Watching gas prices nudge the $4 per gallon mark here in the Northeast makes me think of the old market fundamentals, supply and demand. And then I remember the many drug shortages we're experiencing, with more reported nearly every week.
I know in both cases that a lot more than supply and demand drive the current dynamics. But I don't understand in the case of drug shortages how demand can have so little impact on supply.
Some drugs, regardless of demand, are more difficult to make than others. Costly processing and thin profit margins are sound reasons to exit a business, thus constraining supply.
Some makers cite raw material shortages, while others say "manufacturing issues" are preventing drugs from reaching patients. Such issues might involve the one-off installation and validation of equipment, but they might also involve more extensive remediation efforts that follow a warning letter or even a plant shutdown--voluntary or otherwise.
On the demand side, most drugmakers profess an ideal of treating disease or minimizing suffering in addition to returning shareholder value. No drugmaker that I have come across states an objective of one over the other.
Considering it all, there must be a viable business opportunity in manufacturing drugs in short supply. The model might be more akin to that of a contract manufacturer rather than a pharma company.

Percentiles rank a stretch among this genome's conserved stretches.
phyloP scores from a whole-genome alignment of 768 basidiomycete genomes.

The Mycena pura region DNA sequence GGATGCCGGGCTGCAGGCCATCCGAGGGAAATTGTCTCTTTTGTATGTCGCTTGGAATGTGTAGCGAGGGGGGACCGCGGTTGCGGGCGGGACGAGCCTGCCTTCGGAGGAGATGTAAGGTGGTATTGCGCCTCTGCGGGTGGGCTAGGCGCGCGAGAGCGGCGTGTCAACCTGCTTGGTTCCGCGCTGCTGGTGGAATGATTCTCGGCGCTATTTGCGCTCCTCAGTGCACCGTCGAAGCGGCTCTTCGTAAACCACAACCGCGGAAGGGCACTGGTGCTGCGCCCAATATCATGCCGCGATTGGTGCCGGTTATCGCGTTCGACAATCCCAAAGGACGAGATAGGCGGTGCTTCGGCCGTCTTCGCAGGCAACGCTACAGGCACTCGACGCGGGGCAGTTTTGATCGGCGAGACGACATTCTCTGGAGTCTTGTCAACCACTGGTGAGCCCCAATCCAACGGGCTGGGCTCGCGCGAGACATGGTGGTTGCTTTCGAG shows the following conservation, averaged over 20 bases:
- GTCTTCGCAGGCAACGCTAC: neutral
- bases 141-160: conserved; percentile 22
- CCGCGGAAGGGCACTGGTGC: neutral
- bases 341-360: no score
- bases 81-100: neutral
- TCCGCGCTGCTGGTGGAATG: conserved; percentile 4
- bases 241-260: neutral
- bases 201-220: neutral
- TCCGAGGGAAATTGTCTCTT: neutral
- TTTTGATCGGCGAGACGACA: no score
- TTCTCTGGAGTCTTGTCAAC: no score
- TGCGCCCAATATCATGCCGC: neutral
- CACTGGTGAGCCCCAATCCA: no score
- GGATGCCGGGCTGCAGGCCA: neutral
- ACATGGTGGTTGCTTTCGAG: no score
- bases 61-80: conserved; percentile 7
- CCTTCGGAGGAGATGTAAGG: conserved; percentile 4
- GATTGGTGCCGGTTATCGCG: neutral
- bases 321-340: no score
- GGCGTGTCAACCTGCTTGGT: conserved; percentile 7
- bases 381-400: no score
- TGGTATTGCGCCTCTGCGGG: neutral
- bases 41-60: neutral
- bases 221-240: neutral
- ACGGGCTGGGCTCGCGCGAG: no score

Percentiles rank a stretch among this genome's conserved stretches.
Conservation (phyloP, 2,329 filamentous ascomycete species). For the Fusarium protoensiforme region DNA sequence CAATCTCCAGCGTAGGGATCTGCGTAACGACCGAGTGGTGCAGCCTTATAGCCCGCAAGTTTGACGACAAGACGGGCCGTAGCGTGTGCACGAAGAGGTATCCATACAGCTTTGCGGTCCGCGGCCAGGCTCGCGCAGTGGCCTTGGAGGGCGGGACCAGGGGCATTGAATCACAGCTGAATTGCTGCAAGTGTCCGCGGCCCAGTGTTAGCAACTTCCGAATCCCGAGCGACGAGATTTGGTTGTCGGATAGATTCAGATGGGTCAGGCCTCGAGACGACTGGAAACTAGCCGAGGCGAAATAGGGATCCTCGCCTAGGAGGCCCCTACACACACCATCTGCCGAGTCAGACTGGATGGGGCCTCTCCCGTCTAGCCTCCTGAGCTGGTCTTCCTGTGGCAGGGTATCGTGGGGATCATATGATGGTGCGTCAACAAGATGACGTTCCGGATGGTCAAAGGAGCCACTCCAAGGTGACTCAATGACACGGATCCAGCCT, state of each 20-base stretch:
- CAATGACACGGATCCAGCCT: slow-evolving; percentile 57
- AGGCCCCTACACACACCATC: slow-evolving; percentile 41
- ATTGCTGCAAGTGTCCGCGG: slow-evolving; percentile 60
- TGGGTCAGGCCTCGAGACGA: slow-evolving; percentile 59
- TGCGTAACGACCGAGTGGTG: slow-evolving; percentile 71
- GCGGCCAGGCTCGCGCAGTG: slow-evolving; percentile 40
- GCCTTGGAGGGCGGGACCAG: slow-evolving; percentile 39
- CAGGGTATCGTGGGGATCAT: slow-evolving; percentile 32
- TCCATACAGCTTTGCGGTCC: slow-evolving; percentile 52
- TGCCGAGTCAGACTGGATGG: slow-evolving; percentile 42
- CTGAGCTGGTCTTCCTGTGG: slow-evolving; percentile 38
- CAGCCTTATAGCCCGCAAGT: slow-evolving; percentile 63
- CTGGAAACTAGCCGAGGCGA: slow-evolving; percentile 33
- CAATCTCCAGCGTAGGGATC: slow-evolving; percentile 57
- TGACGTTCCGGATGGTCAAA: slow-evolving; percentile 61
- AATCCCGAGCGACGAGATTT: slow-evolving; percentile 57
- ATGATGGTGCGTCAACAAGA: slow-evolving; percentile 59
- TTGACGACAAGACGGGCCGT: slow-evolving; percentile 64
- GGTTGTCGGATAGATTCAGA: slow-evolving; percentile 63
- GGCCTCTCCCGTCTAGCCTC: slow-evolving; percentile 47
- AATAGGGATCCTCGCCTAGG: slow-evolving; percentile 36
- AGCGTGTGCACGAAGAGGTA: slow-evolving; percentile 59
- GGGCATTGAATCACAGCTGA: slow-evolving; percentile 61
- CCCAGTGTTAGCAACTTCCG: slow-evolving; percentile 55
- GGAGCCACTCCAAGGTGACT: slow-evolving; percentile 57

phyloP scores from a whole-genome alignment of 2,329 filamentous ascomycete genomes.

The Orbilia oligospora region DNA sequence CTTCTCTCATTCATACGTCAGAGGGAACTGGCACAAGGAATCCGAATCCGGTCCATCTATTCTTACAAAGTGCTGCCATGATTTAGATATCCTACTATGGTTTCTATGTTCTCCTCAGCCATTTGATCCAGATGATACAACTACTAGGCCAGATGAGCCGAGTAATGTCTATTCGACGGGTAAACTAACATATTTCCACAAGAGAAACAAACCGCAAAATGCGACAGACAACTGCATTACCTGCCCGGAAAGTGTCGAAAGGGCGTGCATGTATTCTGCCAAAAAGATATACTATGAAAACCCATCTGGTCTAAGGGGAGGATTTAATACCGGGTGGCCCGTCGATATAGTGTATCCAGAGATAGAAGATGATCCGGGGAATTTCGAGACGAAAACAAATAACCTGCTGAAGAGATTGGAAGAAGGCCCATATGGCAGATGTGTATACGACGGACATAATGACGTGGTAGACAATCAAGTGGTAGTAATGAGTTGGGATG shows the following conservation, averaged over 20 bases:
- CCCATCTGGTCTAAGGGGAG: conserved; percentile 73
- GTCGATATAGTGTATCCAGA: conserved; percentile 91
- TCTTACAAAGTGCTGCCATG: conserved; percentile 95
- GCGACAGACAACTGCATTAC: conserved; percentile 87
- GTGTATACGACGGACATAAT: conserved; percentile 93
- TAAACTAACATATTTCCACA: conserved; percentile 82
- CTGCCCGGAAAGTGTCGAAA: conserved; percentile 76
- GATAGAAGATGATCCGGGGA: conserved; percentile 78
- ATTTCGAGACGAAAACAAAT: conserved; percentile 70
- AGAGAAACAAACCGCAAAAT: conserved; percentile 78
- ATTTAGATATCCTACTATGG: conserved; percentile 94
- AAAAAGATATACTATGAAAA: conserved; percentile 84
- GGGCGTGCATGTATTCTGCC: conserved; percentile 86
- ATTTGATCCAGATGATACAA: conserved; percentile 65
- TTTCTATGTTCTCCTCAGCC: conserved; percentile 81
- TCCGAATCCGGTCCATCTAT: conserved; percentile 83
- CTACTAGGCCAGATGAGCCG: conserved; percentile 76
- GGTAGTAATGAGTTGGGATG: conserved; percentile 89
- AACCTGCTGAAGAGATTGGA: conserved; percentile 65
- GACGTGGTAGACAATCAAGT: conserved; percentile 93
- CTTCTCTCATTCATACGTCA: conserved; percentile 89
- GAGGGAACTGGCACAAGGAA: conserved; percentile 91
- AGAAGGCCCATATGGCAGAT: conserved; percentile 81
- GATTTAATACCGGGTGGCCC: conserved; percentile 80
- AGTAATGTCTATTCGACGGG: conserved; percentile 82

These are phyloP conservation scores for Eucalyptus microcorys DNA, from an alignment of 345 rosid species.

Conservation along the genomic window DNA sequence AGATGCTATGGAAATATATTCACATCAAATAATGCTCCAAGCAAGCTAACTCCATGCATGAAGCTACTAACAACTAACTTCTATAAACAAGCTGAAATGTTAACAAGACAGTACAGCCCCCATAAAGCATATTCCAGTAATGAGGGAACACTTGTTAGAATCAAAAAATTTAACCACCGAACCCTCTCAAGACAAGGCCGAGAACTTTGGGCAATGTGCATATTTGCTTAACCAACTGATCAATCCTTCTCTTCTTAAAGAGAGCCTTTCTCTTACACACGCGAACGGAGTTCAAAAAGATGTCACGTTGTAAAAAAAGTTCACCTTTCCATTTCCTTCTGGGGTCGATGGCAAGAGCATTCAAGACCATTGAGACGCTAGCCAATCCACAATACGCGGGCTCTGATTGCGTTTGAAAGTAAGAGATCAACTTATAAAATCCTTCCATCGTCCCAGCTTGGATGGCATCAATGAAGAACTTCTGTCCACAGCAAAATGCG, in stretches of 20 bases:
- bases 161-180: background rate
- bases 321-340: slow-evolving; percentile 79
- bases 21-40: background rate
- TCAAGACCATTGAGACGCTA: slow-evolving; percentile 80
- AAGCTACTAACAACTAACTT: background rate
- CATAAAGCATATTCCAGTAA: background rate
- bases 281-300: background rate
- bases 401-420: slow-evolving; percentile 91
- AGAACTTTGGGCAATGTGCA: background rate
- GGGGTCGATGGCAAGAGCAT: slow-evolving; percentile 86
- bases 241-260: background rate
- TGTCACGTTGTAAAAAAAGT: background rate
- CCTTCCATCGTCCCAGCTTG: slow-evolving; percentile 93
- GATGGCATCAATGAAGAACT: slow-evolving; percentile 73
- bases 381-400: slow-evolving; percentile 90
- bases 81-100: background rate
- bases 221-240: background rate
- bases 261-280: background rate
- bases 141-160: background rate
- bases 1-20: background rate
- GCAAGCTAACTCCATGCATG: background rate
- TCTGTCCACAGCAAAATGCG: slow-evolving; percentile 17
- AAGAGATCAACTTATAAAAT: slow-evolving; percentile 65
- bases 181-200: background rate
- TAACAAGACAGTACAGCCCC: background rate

This new entity should be able to get the necessary process and production data on a temporary basis for a nominal fee from the drugmaker that's come up short, given the brand holder's healing ideal. And the gap-filler ought to get some kind of preferential treatment from the FDA, which has lately been combing non-U.S. suppliers for the drugs we can't seem to make here. Facilities shouldn't be a problem either, given recent plant shutdowns, equipment fire-sale prices, and incentives from state governments. Finding manufacturing employees should be no problem, either. Anywhere.
I'm going to start drafting the business plan this weekend. Let me know if you want in, or if you care to offer advice. - George Miller